In a statement to CNBC, the Bureau of Economic Analysis said it's "aware of issues" in it gross domestic product data and "is developing methods to address what it has found."

The BEA statement comes after CNBC, in a detailed report in April, showed that first-quarter GDP data have been weaker than the other three quarters for the past 30 years and substantially weaker in the past five...

Zero Hedge
The US Department Of Commerce Officially Jumps The Shark, Will "Double Seasonally Adjust" GDP Data


...In other words, as of July 30, the Q1 GDP which will have seen its final print at -1% or worse, will be revised to roughly +1.8%, just to give the Fed the "credibility" to proceed with a September rate hike...

Will abnormally "good" data be revised lower...? Don't hold your breath...
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Somewhat surprising given what is clearly a significant slowdown - if not outright 'Growth Recession' - in the states, the Economic Cycle Research Institute finds their proprietary Long Leading indexes are pointing towards a turn-around later this year on a global scale in both growth and pricing power.

If correct, it seems plausible that the US might skirt an outright recession this year, but it looks super close.

Surf's Up


In sharp contrast with the Wall Street consensus last July that global growth would accelerate, ECRI was warning of an impending global slowdown. Accordingly, growth in the Journal of Commerce (JoC)-ECRI Industrial Price Index (IPI)* peaked in July (Chart 1), before starting its sharp decline. By the fall Wall Street became wise to the downturn in energy prices in particular, focusing on supply concerns. However, the decline in IPI growth to a 70-month low early this year makes it clear that a broad industrial downturn was underway, hurting the prices of many other industrial commodities, including primary metals...

Today, the welcome news is that the long leading index has turned up, and the coincident index is starting to follow suit, with the revival being led by economies where exchange rate weakness is acting as a tailwind (Japan and the Eurozone), while being less evident in the U.S. where dollar strength is a headwind... Full article here. Credit: ECRI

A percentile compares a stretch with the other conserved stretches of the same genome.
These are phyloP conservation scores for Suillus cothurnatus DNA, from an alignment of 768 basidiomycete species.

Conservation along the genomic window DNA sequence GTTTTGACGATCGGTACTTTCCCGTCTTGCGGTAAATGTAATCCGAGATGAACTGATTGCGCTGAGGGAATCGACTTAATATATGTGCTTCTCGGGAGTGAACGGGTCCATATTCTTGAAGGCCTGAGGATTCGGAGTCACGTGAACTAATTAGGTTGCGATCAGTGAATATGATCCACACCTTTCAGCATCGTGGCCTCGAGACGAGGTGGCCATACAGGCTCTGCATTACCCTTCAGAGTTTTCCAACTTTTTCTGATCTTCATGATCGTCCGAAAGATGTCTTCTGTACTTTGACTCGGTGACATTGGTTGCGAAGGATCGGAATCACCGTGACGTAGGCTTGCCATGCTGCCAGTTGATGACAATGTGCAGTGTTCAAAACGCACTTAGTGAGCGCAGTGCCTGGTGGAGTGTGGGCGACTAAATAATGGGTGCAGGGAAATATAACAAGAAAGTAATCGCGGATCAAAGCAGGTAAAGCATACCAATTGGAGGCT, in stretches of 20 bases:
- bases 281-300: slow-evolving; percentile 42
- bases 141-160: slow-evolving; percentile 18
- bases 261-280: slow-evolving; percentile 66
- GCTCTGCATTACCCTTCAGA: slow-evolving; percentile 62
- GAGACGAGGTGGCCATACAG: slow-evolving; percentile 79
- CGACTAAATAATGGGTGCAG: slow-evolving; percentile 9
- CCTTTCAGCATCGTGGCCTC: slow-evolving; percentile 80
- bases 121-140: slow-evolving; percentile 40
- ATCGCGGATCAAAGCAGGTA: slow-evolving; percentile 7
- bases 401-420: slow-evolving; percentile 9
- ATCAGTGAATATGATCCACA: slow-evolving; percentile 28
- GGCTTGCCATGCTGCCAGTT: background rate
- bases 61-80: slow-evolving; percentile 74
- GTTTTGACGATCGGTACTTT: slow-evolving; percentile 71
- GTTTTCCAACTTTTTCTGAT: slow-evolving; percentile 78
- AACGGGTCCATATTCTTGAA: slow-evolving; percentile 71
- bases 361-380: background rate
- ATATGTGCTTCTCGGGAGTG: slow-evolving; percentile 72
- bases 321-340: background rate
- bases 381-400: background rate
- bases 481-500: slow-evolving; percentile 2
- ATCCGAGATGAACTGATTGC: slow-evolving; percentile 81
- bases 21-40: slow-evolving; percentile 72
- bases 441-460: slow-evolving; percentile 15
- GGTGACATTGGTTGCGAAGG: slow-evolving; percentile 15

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It's Starting to Look a Lot Like Recession, 2015



It's been almost six years since the end of the last recession and start of the current expansion. Did you feel it?

Humor aside, the last recession by all sorts of measures was truly the worst since the 1930s, and the expansion the weakest. While many people are back to work, part-time and/or lower paying jobs continue to strain many households - a trend that we have seen repeated after every downturn since the 1980s.

It is fair to say that historically speaking, we are much closer now to our next recession, than our last. In fact, it may already be coming into focus.

It's starting to look a lot like Recession, 2015

Read more...Collapse )

Risk of Financial Crisis Reduxdux

Read more...Collapse )
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Demands on time in the MMT community include (i) providing “simple as possible” explanations of “basic MMT” for public consumption and (ii) exploring theoretical and policy ideas informed by an understanding of those basics together with insights from related approaches to economics. Although the latter task is perhaps more enticing for those who have by now (mostly) absorbed the basics, and is certainly an area worthy of pursuit, the former task remains politically pressing and so equally deserving of time. It doesn’t matter what progressive policies, institutional reforms or plans can be devised if the public believes they are “unaffordable because the nation is bankrupt” or “impossible because capitalists won’t stand for them”. This brainwashing has occurred over decades and clearly people are not freeing themselves of it easily.